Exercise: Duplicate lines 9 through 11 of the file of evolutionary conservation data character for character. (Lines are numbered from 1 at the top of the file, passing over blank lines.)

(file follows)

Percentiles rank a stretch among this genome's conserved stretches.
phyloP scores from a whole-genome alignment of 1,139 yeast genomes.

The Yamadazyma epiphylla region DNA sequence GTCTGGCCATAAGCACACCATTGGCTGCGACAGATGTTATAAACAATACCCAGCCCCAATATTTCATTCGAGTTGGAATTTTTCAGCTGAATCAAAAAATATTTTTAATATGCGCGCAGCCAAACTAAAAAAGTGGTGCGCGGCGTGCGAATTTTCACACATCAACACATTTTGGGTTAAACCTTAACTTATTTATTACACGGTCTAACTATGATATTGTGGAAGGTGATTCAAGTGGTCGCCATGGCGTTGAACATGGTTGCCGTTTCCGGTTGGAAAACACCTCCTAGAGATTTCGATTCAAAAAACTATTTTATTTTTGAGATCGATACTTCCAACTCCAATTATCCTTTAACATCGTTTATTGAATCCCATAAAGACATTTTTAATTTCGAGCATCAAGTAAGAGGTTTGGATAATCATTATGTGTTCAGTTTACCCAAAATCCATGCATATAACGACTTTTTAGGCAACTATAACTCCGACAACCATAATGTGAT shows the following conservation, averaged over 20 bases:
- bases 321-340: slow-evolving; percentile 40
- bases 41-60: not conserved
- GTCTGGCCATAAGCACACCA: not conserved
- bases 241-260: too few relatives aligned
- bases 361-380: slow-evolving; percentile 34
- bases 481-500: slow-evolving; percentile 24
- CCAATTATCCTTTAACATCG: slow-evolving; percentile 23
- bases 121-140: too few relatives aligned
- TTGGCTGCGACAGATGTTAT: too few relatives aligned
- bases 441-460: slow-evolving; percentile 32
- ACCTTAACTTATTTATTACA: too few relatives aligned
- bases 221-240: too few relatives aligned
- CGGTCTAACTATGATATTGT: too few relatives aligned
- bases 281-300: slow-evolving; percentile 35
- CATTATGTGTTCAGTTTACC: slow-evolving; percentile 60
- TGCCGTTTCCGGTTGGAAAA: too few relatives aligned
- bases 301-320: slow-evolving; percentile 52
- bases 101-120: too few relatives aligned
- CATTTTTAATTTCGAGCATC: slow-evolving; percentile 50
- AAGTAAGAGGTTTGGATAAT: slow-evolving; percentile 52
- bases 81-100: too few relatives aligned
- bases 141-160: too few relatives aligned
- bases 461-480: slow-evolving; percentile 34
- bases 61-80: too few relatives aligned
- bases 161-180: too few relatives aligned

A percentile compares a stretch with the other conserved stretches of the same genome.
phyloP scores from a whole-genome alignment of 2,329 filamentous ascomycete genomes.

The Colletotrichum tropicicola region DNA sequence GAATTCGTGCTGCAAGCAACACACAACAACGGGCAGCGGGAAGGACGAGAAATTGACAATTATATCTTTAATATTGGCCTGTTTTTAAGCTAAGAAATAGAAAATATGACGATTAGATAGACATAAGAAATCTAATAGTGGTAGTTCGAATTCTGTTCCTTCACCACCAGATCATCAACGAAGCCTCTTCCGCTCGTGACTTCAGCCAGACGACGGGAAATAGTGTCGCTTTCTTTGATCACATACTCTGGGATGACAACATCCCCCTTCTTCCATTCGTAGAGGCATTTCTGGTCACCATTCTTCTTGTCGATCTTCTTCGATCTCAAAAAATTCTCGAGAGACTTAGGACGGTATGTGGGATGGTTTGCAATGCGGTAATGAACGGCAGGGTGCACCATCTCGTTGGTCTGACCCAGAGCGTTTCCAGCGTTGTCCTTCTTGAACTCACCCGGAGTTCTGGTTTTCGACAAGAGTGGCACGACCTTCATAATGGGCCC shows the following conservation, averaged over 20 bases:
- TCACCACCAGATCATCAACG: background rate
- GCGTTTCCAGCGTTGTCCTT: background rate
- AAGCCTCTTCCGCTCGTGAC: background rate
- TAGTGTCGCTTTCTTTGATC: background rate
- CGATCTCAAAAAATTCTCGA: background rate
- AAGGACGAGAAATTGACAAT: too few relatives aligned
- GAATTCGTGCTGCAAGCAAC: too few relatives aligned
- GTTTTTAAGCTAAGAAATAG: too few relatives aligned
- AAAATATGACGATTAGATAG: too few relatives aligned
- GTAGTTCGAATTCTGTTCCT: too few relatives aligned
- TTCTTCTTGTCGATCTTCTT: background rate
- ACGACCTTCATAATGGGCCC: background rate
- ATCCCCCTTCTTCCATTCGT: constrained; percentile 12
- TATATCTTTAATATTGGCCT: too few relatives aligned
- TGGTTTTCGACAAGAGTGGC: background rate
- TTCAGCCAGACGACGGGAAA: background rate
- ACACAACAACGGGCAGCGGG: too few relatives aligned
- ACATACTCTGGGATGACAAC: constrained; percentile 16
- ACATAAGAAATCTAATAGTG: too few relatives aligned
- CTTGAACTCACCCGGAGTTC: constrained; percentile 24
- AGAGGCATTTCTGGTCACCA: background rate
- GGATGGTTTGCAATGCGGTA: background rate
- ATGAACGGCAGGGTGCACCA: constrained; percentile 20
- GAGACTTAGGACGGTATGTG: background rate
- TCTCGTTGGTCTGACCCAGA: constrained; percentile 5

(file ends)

- bases 481-500: slow-evolving; percentile 24
- CCAATTATCCTTTAACATCG: slow-evolving; percentile 23
- bases 121-140: too few relatives aligned